import wcon; w = wcon.WCONWorms.load_from_file('test_file.wcon')
wobject in your python shell to see what's possible
wobject and output a valid BDML object.
Hey @aexbrown @ichoran @ver228 @Eviatar here is OpenWorm senior contributor Balázs Szigeti's omega turns survey: http://groups.inf.ed.ac.uk/worms/index.html
Please consider participating!
I'll need to follow up (as best as I can given a lack of access to published literature) with the cited publications, but has there been any other comprehensive large-scale data analysis work on worm movement like in Andre's paper http://biorxiv.org/content/early/2015/04/08/017707 ? Naively it feels to me that an often repeated sequence of shapes-over-time can be used as a context-neutral method to further characterize context-sensitive movement behaviors such as the Omega (full disclosure: I have no clue what is meant by an omega turn.)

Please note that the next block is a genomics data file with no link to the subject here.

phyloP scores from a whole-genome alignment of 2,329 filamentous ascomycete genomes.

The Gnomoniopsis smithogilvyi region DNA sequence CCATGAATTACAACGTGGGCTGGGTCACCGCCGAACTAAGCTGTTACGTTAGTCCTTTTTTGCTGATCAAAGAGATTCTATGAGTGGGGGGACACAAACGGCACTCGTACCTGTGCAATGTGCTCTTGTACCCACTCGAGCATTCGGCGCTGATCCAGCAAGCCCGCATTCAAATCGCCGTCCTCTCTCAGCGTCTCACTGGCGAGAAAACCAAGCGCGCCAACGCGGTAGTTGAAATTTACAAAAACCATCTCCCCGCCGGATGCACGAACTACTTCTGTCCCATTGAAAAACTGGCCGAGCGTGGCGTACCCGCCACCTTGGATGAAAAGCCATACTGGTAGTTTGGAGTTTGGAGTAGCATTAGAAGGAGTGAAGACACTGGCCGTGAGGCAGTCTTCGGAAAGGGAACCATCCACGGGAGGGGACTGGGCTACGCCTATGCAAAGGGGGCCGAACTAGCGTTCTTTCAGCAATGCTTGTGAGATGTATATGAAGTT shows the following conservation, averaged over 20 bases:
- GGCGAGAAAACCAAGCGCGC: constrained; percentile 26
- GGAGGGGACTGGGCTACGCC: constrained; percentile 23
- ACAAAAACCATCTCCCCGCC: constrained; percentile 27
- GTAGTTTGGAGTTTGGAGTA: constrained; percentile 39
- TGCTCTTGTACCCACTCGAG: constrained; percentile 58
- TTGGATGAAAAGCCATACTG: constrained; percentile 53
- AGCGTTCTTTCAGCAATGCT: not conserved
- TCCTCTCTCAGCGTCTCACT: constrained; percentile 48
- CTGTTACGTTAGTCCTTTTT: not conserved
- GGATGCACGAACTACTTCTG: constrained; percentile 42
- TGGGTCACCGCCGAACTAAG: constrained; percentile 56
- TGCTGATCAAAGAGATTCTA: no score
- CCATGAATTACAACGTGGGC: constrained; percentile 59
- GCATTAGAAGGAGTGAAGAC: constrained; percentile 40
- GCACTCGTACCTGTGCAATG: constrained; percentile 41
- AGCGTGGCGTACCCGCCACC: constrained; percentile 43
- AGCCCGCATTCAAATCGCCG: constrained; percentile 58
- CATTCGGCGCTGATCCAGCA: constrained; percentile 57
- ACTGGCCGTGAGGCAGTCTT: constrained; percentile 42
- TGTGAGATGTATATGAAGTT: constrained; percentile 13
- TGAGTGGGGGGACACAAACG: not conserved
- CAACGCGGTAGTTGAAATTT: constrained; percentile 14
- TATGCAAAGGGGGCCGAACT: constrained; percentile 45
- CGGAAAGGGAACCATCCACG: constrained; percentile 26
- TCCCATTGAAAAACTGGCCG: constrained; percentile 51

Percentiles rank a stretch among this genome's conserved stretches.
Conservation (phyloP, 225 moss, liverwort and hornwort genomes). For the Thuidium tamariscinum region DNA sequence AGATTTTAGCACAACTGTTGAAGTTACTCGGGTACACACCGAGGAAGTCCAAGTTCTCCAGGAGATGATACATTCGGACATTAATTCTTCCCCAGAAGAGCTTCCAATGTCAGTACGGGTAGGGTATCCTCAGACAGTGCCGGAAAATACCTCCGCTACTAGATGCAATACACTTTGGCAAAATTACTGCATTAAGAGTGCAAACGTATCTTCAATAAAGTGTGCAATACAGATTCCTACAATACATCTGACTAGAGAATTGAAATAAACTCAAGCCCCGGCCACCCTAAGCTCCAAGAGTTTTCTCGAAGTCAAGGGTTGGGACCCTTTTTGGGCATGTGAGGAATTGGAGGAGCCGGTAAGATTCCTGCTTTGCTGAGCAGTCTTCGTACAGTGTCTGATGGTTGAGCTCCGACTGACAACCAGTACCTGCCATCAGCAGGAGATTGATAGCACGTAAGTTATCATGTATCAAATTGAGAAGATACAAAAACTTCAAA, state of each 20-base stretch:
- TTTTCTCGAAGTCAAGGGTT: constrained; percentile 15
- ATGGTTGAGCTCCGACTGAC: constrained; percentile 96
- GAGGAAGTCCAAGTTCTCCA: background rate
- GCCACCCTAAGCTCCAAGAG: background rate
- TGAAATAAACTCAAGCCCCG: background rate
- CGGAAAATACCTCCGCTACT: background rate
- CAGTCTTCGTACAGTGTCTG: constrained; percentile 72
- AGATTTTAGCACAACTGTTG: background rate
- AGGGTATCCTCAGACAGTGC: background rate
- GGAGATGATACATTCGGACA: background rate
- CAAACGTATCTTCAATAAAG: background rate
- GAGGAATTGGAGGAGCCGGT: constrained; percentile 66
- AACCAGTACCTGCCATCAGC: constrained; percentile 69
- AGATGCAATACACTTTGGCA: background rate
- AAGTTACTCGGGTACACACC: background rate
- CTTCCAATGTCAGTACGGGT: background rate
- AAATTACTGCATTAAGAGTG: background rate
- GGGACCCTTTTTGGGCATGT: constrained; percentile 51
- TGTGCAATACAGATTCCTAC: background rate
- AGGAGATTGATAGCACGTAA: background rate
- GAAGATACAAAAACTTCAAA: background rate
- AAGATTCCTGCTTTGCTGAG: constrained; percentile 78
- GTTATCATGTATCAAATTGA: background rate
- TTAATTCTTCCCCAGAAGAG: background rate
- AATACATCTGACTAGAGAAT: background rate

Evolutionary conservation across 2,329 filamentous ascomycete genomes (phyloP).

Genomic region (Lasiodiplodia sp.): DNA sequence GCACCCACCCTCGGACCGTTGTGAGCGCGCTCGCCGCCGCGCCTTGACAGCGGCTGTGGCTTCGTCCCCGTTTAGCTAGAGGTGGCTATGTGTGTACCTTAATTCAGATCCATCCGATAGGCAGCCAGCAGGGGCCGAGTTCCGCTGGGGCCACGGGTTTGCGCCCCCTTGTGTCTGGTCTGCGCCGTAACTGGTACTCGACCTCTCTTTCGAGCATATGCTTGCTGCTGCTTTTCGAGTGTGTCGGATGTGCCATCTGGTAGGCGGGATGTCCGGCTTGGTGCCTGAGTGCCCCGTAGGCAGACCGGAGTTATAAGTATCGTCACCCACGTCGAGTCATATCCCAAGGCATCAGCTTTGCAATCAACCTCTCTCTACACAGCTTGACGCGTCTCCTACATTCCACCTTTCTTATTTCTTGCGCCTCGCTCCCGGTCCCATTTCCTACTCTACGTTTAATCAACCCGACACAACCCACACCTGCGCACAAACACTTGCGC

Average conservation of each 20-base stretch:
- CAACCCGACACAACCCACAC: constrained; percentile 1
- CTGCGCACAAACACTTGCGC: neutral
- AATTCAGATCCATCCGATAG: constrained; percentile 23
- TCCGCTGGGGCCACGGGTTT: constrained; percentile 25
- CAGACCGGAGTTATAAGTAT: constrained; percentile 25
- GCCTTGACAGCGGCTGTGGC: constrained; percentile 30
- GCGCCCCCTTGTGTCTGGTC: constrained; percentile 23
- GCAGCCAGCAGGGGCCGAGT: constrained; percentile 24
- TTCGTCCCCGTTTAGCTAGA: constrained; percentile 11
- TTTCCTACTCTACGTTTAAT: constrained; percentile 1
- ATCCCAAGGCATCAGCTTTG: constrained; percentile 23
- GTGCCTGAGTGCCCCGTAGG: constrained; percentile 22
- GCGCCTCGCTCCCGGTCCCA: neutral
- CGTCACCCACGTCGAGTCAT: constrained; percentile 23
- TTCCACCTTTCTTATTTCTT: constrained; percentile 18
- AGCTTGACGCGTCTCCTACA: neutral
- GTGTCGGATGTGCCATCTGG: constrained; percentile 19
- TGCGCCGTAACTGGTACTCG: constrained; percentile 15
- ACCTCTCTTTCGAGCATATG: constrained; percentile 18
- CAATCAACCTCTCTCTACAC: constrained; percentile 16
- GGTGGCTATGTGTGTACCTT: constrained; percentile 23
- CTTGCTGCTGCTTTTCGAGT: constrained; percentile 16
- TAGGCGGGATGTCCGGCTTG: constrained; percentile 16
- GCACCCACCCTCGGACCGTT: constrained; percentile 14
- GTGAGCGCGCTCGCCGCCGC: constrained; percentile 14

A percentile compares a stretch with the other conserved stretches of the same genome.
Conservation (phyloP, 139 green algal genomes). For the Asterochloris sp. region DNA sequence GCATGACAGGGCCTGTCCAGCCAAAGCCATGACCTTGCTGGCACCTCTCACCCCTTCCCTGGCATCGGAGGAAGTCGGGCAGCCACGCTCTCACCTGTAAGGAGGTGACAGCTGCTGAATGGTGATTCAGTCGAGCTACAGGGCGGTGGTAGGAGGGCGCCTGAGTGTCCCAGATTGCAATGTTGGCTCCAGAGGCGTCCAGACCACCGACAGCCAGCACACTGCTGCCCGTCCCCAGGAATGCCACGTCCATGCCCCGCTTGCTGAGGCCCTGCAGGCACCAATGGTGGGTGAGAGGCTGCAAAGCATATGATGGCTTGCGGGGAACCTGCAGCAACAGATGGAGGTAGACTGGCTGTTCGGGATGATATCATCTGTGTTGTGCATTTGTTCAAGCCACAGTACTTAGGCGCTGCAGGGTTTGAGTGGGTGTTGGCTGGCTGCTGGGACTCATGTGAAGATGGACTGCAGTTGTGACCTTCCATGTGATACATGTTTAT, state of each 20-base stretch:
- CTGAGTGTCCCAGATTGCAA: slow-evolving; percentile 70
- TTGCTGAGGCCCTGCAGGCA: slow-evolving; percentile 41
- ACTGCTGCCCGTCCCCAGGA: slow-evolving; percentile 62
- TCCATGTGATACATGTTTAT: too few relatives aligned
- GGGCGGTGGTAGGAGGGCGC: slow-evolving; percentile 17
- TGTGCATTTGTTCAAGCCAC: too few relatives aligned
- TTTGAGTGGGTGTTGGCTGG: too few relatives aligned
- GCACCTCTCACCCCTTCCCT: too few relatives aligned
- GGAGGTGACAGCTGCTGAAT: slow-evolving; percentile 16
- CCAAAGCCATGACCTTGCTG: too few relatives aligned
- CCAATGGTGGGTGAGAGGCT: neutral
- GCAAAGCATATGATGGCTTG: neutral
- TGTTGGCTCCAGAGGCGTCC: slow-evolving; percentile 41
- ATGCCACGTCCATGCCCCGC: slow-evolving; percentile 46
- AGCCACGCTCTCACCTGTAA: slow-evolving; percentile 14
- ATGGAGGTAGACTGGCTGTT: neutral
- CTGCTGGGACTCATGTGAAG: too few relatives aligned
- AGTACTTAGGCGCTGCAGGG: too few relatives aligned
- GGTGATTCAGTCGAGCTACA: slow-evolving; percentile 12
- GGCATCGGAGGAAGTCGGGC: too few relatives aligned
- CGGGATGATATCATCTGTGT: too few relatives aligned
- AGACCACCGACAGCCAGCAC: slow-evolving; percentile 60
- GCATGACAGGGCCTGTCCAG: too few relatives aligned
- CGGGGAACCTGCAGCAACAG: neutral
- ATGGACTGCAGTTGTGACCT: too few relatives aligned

The reason I asked is because in my previous field of application performance analysis, a very similar problem plagues the research community where characterizing the (high level) "behavior" of various scientific code kernels is concerned.